thanks.what an accurate description.i think thinking stops when you start observing.when the observation is intense trying to catch the first thought that pops up the feeling is very nice.
          love
          mani

          medit8ionsociety <no_reply@yahoogroups.com> wrote:
          In an email we received that I'm sure was intended
          to be posted here in response to Tony's post,
          Robert Lake said:

          Tony

          Thanks, your reasoning looks to me to be spot on!
          When I was a jock in school I got my best performance when
          I did not 'push' mentally.

          Robert Lake

          --- In meditationsocietyofamerica@yahoogroups.com, "Tony Osime2"
          <tony.osime@f...> wrote:
          >
          > Hi Robert,
          >
          > First, let me thank Bob for the excellent suggestion
          he gave you. I feel it is spot on.
          >
          > One of the things about life I have learned from meditation
          is not to force things. I get the best results in meditation by
          "not trying". The key for me is subtlety. What is incredible is that
          it actually takes more "effort" to "not take effort" than it does
          to force things. Let me try to explain.
          >
          > Imagine you are controlling a machine. You have your hand on
          a lever and as you move your hand, the machine responds in
          proportion to your hand movement. Now, imagine that your
          movements became more subtle and in response, the machine makes
          larger movements. Now, imagine your responses becoming more and
          more subtle and the machine's response becoming greater
          and greater. This is a surprise. But the best is yet to come.
          >
          > Imagine that, rather than try to make the most subtle hand
          movement possible, simply thinking about trying to move your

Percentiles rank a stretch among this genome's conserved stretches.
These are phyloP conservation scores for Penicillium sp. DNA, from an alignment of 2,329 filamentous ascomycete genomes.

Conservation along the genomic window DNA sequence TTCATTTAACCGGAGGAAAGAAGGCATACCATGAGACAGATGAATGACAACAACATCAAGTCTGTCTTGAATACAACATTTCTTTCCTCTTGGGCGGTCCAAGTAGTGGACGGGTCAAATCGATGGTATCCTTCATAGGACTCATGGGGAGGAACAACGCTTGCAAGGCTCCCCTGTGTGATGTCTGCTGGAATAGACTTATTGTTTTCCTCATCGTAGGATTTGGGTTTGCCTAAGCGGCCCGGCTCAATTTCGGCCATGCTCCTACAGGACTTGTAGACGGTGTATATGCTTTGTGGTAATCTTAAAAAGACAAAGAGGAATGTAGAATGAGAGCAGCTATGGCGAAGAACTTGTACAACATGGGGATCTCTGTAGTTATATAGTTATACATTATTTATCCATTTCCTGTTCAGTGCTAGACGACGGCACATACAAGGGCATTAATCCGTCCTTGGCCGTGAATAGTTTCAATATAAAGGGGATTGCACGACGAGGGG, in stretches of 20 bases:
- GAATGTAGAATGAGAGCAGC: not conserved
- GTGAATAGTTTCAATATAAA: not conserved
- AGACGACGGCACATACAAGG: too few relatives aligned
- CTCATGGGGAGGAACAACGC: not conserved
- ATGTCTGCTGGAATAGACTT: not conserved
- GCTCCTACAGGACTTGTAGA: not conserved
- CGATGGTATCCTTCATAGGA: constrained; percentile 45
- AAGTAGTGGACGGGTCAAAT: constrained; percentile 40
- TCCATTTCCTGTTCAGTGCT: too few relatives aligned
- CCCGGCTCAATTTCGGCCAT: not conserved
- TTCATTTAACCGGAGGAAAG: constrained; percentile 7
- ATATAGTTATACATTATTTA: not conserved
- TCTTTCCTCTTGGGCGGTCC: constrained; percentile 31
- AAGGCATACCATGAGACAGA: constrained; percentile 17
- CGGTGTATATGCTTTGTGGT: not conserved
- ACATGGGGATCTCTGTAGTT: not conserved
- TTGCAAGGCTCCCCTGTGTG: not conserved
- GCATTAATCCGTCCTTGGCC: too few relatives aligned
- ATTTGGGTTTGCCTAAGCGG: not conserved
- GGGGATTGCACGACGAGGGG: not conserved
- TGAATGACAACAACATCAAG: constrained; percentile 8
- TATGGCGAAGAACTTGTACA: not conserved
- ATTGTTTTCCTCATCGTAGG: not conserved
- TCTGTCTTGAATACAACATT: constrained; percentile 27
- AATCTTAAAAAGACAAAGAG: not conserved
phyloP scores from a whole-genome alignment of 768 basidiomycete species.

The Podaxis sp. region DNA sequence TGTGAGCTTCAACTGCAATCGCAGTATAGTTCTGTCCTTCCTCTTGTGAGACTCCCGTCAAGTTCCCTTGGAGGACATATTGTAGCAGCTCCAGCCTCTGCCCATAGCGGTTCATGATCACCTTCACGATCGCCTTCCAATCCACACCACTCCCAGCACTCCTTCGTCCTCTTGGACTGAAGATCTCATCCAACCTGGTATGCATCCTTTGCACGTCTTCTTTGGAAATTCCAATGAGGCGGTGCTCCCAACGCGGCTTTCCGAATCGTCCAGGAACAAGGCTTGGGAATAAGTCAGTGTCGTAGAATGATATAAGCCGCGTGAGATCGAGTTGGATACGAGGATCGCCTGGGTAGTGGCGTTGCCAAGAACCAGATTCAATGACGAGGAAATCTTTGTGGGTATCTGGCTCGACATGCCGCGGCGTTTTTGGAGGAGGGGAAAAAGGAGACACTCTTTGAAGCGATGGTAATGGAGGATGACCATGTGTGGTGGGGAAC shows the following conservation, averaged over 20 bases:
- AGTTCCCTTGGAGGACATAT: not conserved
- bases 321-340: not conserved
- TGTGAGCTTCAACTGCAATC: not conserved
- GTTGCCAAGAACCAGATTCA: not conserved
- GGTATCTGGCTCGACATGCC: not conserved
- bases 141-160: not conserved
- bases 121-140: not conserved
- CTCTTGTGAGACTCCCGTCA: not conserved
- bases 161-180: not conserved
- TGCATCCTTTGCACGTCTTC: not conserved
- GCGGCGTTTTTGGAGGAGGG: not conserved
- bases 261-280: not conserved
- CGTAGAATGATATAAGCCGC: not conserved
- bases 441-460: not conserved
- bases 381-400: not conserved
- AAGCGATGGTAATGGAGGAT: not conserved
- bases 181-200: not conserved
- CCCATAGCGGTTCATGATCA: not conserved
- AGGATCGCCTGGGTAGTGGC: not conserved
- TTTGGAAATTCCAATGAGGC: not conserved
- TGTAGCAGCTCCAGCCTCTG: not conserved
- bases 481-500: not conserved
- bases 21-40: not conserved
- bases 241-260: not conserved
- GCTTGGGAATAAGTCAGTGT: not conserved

hand produces the greatest movement in the machine you ever
          experienced! This is a revelation!
          > Now you are on a new level. You control the machine with just
          your thoughts and the results are greater than you imagined possible.
          Now comes the harder part.
          >
          > In the same way the machine's response grew as your hand
          movement became more subtle, the machine's response also grows
          as your thoughts become more subtle! So you make your thoughts
          more and more subtle until...?
          >
          > Well, now you don't know if you are thinking or not thinking.
          You have passed the realm of thought. It seems like there is
          nothing to guide you. However, you can still "perceive" the machine
          and when its response grows you have a "sense" that whatever you
          "did" was "right".
          >
          > Well - this is as far as I have gone. It is hard for me to
          even get to this stage normally because so many things distract me.
          However, I hope I have made the point. I had to reduce my "effort"
          to "no effort" just to get past the first "level".
          >
          >I am going to make a wild guess here. The skill you develop in
          subtlety during your meditation will have some corresponding
          benefit to you in your day to day life.
          >
          > I can give you a personal example to illustrate this.
          Today, while I was at the bank waiting for the attendant to
          complete my transaction, my mind was a whirlwind of activity.
          This was strange to me. Because of my meditation I
          have grown used to "observing" my mind. What I did was to
          simply peel off each emotion like a layer, one after another.
          I noticed how each one depended on the one below to magnify its
          agitation. When I got to the last one I was surprised to find
          nothing there - emptiness; calm. Just like the eye of a storm.